Eurozone headline inflation rises to seven percent. Inflation in the eurozone picked up in April, with the cost of food remaining high. But, after subtracting the volatile prices for food and energy, the underlying inflation rate eased for the first time in ten months. Headline inflation rose to an annual rate of seven percent from 6.9 percent, slightly above the consensus of staying flat. This was entirely due to energy inflation, which rose to an annual rate of 2.5 percent from -0.9 percent, whereas food inflation fell to an annual rate of 13.6 percent from 15.5 percent. Core inflation declined to an annual 5.6 percent from 5.7 percent, in-line with estimates, Following Russia’s invasion of Ukraine last year, energy prices soared, underpinning consumer prices across the single currency bloc, hitting a peak of 10.6 percent in October. Inflation later fell thanks to a slowdown of energy price rises, but remains well above the European Central Bank’s two percent target. The ECB on Thursday raised interest rates by a quarter of a percentage point to curb inflation.
Fed raises interest rates by a quarter point, signals potential pause. At the Federal Reserve’s (Fed) monetary policy meeting last Wednesday, policymakers voted unanimously to raise interest rates by a quarter of a percentage point, the tenth rate hike since March 2022, when it started its fight to bring inflation under control. In a widely expected move, the Fed raised its benchmark borrowing rate by 0.25 percentage point to a range of 5.0 – 5.25 percent, the highest in sixteen years. The rate sets what banks charge each other for overnight lending but has a direct impact on many consumer debt products such as home loans, auto loans and credit cards. "We're no longer saying that we anticipate" additional interest rate increases, Fed chair Jerome Powell said at a press conference, calling it a "significant change" thereby signalling a potential pause. However, he refused to rule out further action, saying: "We'll be driven by incoming data."
UK manufacturing downturn continues. Activity in UK manufacturing firms fell in April, as subdued demand and customers cutting costs took their toll, according to a closely-watched survey. The final S&P Global/CIPS UK manufacturing Purchasing Managers' Index (PMI) declined to 47.8 in April from 47.9 in March, reaching a three-month low and still below the 50 threshold that separates growth from contraction in the sector. Commenting on the latest survey results, Rob Dobson, Director at S&P Global Market Intelligence, said: “The UK manufacturing sector remained in the doldrums at the start of the second quarter. Output and new orders contracted, as manufacturers felt the impacts of client uncertainty, destocking and tightening cost controls.”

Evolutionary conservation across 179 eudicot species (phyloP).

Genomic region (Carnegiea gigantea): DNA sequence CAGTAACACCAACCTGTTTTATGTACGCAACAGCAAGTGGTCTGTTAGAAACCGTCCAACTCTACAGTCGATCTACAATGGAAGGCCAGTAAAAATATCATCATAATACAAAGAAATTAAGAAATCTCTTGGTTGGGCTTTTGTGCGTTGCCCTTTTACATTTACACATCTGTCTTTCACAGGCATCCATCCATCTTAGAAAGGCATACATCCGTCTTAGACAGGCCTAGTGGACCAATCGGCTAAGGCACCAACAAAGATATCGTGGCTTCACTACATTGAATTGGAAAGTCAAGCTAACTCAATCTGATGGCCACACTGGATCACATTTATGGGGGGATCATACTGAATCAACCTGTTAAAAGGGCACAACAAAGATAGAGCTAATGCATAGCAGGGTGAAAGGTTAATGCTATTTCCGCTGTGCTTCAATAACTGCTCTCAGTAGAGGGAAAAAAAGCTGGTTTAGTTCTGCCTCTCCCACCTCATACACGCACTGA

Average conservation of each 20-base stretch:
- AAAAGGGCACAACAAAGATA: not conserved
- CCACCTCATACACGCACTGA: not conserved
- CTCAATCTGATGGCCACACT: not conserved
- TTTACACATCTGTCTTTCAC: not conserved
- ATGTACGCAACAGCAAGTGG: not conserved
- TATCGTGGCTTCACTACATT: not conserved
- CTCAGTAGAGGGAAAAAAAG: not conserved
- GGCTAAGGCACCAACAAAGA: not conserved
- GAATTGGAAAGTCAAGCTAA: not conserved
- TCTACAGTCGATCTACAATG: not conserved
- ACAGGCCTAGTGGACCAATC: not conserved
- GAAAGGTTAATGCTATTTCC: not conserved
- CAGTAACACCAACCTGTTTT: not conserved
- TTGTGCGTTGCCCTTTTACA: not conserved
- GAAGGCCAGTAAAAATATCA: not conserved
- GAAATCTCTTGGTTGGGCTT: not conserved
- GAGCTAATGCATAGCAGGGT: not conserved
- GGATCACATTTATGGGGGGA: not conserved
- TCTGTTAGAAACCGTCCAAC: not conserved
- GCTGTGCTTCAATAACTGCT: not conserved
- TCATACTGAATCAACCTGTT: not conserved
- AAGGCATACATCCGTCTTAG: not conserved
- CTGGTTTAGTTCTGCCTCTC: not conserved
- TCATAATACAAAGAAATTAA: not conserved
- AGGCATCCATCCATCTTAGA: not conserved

China manufacturing sector shrinks on weak demand. China’s manufacturing activity unexpectedly shrank in April, underlining the challenges the country is facing amid an uneven post-Covid economic recovery. The official manufacturing PMI fell to 49.2 in April from 51.9 in March, and for the first time since December 2022, the National Bureau of Statistics said on Sunday. The index fell below the level of 50, which signals contraction from the previous month. Economists had forecast a reading of 51.4. China's economy grew at a faster-than-expected pace in the first quarter thanks to robust services consumption, but factory output did not manage to keep the pace amid weak global growth. Slowing prices and surging bank savings are raising doubts about demand.